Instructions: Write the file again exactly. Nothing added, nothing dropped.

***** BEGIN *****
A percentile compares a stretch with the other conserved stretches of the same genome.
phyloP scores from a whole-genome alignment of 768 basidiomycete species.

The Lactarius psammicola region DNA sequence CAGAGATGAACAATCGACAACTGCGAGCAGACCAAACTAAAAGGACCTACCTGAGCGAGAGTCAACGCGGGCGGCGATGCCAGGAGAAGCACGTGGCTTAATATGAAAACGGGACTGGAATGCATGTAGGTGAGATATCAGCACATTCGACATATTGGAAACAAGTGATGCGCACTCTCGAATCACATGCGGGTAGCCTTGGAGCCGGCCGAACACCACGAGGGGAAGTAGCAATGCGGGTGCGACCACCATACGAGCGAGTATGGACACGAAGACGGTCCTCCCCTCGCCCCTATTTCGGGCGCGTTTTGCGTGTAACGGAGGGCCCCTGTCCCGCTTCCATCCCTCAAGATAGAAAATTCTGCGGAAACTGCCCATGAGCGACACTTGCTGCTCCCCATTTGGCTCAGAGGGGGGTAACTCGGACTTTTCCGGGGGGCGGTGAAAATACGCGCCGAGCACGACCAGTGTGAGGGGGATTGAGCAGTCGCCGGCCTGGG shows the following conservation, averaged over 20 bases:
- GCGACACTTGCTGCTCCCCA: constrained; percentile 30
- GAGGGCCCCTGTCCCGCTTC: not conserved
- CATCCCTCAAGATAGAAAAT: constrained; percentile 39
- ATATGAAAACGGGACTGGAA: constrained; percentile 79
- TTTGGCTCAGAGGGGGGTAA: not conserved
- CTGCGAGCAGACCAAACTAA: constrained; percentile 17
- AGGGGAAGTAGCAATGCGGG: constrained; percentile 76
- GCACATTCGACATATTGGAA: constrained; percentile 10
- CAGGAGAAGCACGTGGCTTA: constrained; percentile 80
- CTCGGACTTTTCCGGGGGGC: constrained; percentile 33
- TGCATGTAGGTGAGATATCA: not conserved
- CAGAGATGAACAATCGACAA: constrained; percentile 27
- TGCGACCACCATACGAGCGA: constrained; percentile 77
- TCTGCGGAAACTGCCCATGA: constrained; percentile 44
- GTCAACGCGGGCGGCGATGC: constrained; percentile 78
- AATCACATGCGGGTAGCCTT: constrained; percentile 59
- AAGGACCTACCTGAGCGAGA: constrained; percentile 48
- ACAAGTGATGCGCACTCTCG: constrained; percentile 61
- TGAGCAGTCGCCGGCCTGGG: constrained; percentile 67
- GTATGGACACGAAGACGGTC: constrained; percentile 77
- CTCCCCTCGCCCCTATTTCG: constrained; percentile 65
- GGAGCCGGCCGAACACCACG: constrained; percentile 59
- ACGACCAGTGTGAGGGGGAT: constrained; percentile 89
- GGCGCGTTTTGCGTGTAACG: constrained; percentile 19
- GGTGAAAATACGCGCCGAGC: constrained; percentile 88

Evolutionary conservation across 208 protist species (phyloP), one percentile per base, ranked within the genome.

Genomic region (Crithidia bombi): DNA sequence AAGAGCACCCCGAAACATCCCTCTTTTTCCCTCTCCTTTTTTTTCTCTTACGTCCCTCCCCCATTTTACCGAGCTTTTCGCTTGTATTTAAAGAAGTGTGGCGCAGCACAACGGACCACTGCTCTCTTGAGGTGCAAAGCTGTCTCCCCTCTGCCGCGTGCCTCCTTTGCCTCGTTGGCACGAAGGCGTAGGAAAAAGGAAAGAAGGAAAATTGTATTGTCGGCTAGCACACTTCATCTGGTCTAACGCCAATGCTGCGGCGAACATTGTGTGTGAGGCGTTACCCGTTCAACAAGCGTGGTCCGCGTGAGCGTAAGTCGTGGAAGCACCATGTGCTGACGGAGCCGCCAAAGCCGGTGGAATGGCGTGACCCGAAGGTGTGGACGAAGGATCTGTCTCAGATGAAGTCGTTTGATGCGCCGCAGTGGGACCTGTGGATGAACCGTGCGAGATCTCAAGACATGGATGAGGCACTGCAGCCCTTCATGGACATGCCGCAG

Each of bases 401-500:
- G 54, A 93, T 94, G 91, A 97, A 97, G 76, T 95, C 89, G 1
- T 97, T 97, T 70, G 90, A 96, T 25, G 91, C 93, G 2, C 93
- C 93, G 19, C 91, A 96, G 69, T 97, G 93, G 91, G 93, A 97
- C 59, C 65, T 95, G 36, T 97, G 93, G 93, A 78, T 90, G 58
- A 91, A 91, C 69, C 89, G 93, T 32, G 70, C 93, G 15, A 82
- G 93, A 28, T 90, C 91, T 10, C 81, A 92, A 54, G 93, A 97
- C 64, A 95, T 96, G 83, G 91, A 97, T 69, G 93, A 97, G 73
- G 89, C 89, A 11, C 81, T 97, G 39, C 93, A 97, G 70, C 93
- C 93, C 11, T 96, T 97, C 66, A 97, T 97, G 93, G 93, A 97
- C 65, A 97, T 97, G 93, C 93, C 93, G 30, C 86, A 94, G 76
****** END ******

A percentile compares a stretch with the other conserved stretches of the same genome.
phyloP scores from a whole-genome alignment of 768 basidiomycete species.

The Lactarius psammicola region DNA sequence CAGAGATGAACAATCGACAACTGCGAGCAGACCAAACTAAAAGGACCTACCTGAGCGAGAGTCAACGCGGGCGGCGATGCCAGGAGAAGCACGTGGCTTAATATGAAAACGGGACTGGAATGCATGTAGGTGAGATATCAGCACATTCGACATATTGGAAACAAGTGATGCGCACTCTCGAATCACATGCGGGTAGCCTTGGAGCCGGCCGAACACCACGAGGGGAAGTAGCAATGCGGGTGCGACCACCATACGAGCGAGTATGGACACGAAGACGGTCCTCCCCTCGCCCCTATTTCGGGCGCGTTTTGCGTGTAACGGAGGGCCCCTGTCCCGCTTCCATCCCTCAAGATAGAAAATTCTGCGGAAACTGCCCATGAGCGACACTTGCTGCTCCCCATTTGGCTCAGAGGGGGGTAACTCGGACTTTTCCGGGGGGCGGTGAAAATACGCGCCGAGCACGACCAGTGTGAGGGGGATTGAGCAGTCGCCGGCCTGGG shows the following conservation, averaged over 20 bases:
- GCGACACTTGCTGCTCCCCA: constrained; percentile 30
- GAGGGCCCCTGTCCCGCTTC: not conserved
- CATCCCTCAAGATAGAAAAT: constrained; percentile 39
- ATATGAAAACGGGACTGGAA: constrained; percentile 79
- TTTGGCTCAGAGGGGGGTAA: not conserved
- CTGCGAGCAGACCAAACTAA: constrained; percentile 17
- AGGGGAAGTAGCAATGCGGG: constrained; percentile 76
- GCACATTCGACATATTGGAA: constrained; percentile 10
- CAGGAGAAGCACGTGGCTTA: constrained; percentile 80
- CTCGGACTTTTCCGGGGGGC: constrained; percentile 33
- TGCATGTAGGTGAGATATCA: not conserved
- CAGAGATGAACAATCGACAA: constrained; percentile 27
- TGCGACCACCATACGAGCGA: constrained; percentile 77
- TCTGCGGAAACTGCCCATGA: constrained; percentile 44
- GTCAACGCGGGCGGCGATGC: constrained; percentile 78
- AATCACATGCGGGTAGCCTT: constrained; percentile 59
- AAGGACCTACCTGAGCGAGA: constrained; percentile 48
- ACAAGTGATGCGCACTCTCG: constrained; percentile 61
- TGAGCAGTCGCCGGCCTGGG: constrained; percentile 67
- GTATGGACACGAAGACGGTC: constrained; percentile 77
- CTCCCCTCGCCCCTATTTCG: constrained; percentile 65
- GGAGCCGGCCGAACACCACG: constrained; percentile 59
- ACGACCAGTGTGAGGGGGAT: constrained; percentile 89
- GGCGCGTTTTGCGTGTAACG: constrained; percentile 19
- GGTGAAAATACGCGCCGAGC: constrained; percentile 88

Evolutionary conservation across 208 protist species (phyloP), one percentile per base, ranked within the genome.

Genomic region (Crithidia bombi): DNA sequence AAGAGCACCCCGAAACATCCCTCTTTTTCCCTCTCCTTTTTTTTCTCTTACGTCCCTCCCCCATTTTACCGAGCTTTTCGCTTGTATTTAAAGAAGTGTGGCGCAGCACAACGGACCACTGCTCTCTTGAGGTGCAAAGCTGTCTCCCCTCTGCCGCGTGCCTCCTTTGCCTCGTTGGCACGAAGGCGTAGGAAAAAGGAAAGAAGGAAAATTGTATTGTCGGCTAGCACACTTCATCTGGTCTAACGCCAATGCTGCGGCGAACATTGTGTGTGAGGCGTTACCCGTTCAACAAGCGTGGTCCGCGTGAGCGTAAGTCGTGGAAGCACCATGTGCTGACGGAGCCGCCAAAGCCGGTGGAATGGCGTGACCCGAAGGTGTGGACGAAGGATCTGTCTCAGATGAAGTCGTTTGATGCGCCGCAGTGGGACCTGTGGATGAACCGTGCGAGATCTCAAGACATGGATGAGGCACTGCAGCCCTTCATGGACATGCCGCAG

Each of bases 401-500:
- G 54, A 93, T 94, G 91, A 97, A 97, G 76, T 95, C 89, G 1
- T 97, T 97, T 70, G 90, A 96, T 25, G 91, C 93, G 2, C 93
- C 93, G 19, C 91, A 96, G 69, T 97, G 93, G 91, G 93, A 97
- C 59, C 65, T 95, G 36, T 97, G 93, G 93, A 78, T 90, G 58
- A 91, A 91, C 69, C 89, G 93, T 32, G 70, C 93, G 15, A 82
- G 93, A 28, T 90, C 91, T 10, C 81, A 92, A 54, G 93, A 97
- C 64, A 95, T 96, G 83, G 91, A 97, T 69, G 93, A 97, G 73
- G 89, C 89, A 11, C 81, T 97, G 39, C 93, A 97, G 70, C 93
- C 93, C 11, T 96, T 97, C 66, A 97, T 97, G 93, G 93, A 97
- C 65, A 97, T 97, G 93, C 93, C 93, G 30, C 86, A 94, G 76